A few weeks before their prom king's death, students at an Ohio high school had attended an assembly on narcotics that warned about the dangers of heroin and prescription painkillers. But it was one of the world's most widely accepted drugs that killed Logan Stiner—a powdered form of caffeine so potent that as little as a single teaspoon can be fatal. The teen's sudden death in May has focused attention on the unregulated powder, and the FDA said yesterday that it will consider regulatory action. The agency also cautioned parents that young people could be drawn to it.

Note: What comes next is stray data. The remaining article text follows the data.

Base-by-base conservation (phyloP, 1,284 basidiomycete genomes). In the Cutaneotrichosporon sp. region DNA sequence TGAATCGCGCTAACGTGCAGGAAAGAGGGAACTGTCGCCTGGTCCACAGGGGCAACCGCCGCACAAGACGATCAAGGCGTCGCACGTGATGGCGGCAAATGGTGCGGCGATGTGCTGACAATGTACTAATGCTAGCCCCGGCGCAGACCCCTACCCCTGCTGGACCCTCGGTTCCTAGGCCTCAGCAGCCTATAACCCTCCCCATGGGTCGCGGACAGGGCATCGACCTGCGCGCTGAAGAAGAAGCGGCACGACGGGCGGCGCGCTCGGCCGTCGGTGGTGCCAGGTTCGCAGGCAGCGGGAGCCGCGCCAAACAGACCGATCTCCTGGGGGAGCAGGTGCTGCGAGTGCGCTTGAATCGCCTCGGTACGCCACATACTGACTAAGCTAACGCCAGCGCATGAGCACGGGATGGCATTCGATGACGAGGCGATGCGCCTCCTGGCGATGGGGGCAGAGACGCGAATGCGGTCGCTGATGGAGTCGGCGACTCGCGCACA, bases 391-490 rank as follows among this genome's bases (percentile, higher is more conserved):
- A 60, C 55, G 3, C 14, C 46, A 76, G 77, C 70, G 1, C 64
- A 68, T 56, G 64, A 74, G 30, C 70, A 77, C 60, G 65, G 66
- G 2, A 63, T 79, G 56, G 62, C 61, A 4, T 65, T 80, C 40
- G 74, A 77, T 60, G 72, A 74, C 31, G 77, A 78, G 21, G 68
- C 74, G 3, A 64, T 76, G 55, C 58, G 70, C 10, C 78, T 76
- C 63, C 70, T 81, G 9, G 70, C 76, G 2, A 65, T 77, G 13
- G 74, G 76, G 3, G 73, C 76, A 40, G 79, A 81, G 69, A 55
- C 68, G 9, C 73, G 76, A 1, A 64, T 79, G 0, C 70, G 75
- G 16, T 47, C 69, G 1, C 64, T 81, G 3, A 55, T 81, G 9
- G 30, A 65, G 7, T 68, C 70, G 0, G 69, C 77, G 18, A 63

An autopsy found that Stiner had a lethal amount of caffeine in his system when he died May 27 at his home in LaGrange, southwest of Cleveland. Stiner, a wrestler, had more than 70 micrograms of caffeine per milliliter of blood in his system, as much as 23 times the amount found in a typical coffee or soda drinker. Because it's sold as a dietary supplement, the powder is not subject to the same federal regulations as certain caffeinated foods. Users add it to drinks for a pick-me-up before workouts or to control weight gain. A mere 1/16th of a teaspoon can contain about 200 milligrams of caffeine, roughly the equivalent of two large cups of coffee. That means a heaping teaspoon could kill, says one emergency physician. In fact, "the difference between a safe amount and a lethal dose of caffeine in these powdered products is very small," says an FDA spokesperson.